When talking about flood safety, the term "flood mitigation" is used quite often. Mitigation is the action or steps taken to prevent something from happening (in this case, flooding). There are a number of things that can be done to help prevent flood damage, but sometimes damage from flooding cannot be completely avoided. Purchasing flood insurance is one way to help mitigate the loss of your home and belongings, so you will have the money needed to make repairs.
Only flood insurance covers flood damage. The National Flood Insurance Program (NFIP) defines flood as a general and temporary condition where two or more acres of normally dry land or two or more properties are inundated by water or mudflow. Flooding can be caused by a number of factors: rapid rainfall, river-flow and tidal surge, clogged drainage systems, changes resulting from building or development, and many others.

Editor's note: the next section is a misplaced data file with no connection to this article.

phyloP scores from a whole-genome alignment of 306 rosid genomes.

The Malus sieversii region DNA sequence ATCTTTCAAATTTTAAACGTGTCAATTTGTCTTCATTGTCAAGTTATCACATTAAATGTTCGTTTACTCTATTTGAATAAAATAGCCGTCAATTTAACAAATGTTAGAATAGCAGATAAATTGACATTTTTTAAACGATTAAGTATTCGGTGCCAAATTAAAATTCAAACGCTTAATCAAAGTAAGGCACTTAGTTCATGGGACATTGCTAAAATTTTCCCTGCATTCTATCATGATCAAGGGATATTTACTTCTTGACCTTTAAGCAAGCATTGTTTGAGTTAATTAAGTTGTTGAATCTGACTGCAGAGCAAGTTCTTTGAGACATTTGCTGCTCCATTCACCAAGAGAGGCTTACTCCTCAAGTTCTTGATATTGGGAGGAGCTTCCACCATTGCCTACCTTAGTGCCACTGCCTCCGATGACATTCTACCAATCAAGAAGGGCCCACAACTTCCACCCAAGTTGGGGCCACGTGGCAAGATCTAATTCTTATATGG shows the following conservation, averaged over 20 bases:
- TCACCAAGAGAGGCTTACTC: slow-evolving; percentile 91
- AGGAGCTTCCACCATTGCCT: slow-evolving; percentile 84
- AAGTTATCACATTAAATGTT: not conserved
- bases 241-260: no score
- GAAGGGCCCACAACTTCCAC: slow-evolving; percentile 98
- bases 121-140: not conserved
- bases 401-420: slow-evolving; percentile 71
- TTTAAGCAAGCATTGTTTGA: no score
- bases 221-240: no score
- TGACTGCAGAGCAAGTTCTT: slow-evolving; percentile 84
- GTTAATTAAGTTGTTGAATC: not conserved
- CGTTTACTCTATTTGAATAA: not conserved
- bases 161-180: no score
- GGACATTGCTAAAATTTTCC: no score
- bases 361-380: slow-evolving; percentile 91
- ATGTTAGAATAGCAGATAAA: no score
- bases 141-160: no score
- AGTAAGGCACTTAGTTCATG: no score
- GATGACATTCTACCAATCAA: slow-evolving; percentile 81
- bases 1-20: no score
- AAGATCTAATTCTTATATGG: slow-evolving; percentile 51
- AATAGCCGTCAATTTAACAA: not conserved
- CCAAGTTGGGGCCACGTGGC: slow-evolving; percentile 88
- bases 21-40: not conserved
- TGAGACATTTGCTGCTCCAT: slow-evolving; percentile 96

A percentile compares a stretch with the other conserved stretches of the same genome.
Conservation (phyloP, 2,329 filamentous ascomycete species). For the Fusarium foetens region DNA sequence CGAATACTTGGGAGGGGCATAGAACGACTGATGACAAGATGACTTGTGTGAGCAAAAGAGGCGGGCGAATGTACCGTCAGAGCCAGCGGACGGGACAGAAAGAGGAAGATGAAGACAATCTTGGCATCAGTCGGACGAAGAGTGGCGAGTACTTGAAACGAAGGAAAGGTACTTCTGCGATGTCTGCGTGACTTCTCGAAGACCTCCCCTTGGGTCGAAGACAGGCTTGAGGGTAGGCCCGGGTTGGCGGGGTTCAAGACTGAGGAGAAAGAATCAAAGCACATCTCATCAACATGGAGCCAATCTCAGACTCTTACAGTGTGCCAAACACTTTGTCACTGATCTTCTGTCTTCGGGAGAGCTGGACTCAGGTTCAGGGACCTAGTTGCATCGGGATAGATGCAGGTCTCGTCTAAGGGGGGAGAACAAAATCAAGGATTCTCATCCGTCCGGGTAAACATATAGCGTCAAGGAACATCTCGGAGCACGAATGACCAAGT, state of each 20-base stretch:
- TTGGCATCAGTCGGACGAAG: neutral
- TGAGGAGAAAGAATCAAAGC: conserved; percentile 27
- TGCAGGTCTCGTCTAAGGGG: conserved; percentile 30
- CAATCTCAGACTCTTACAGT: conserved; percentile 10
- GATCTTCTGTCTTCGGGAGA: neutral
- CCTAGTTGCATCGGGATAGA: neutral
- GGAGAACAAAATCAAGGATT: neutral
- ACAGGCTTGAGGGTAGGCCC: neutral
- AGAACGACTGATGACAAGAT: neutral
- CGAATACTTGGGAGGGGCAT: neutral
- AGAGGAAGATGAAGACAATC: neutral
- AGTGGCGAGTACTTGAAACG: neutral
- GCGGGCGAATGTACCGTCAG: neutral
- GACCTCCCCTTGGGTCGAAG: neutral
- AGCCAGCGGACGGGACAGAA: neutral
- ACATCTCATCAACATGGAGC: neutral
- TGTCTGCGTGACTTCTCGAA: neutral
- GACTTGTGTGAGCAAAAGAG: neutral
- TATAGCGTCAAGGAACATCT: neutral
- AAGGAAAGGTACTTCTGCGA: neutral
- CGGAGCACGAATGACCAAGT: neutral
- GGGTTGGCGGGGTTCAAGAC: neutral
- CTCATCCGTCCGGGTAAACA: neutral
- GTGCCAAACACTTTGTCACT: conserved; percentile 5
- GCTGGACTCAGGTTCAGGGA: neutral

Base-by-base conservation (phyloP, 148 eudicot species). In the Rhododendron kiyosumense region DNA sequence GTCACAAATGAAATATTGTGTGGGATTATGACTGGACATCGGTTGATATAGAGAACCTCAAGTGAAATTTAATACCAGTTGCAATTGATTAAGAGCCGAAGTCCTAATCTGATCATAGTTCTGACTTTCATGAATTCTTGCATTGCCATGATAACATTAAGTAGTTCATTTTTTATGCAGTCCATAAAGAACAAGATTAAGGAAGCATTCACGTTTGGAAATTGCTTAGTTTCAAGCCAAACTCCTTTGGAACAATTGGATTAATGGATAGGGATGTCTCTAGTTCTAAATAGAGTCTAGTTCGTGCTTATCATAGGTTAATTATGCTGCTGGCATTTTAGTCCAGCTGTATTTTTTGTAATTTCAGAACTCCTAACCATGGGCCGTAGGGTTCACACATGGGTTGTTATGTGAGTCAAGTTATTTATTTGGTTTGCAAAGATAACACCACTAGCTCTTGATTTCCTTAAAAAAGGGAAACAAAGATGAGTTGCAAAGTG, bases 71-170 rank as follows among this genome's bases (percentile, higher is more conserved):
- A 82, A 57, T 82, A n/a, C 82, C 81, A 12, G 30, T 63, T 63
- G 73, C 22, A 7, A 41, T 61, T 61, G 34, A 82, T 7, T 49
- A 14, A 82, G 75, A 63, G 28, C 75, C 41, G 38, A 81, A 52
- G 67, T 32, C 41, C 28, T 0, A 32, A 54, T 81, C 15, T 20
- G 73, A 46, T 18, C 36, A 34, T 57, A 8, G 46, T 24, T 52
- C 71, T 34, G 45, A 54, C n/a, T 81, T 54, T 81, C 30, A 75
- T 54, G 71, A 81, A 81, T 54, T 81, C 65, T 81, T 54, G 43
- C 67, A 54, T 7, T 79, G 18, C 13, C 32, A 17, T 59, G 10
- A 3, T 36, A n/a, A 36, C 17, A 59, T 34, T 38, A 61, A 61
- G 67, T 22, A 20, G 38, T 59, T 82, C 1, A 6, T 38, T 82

What is the difference between a Flood Zone and a Surge Zone?
Flood Zones are floodplains and areas subject to coastal storm surge identified as Special Flood Hazard Areas (SFHA). Homes in these Flood Zones are required to have flood insurance. The Flood Zones page explains each zone.
Surge is water from the Gulf or rivers that is pushed onshore ahead of and during a tropical storm or hurricane. Surge Zones maps are broken into five evacuation zones, A through E, based upon the greatest to the least threat of being impacted by storm surge.
Lee County Emergency Operations Center is the County's warning point for floods and other weather-related hazards. Emergency Management receives updates from the National Weather Service, and if there is an imminent threat, we will alert the public using CodeRED, our social media pages, our website's Breaking News, text message alerts and press releases to the media. Natural Resources Hydrological Monitoring gathers rainfall data, which we review. We also monitor NOAA Weather Radio alerts for a number of threats, including flood predictions.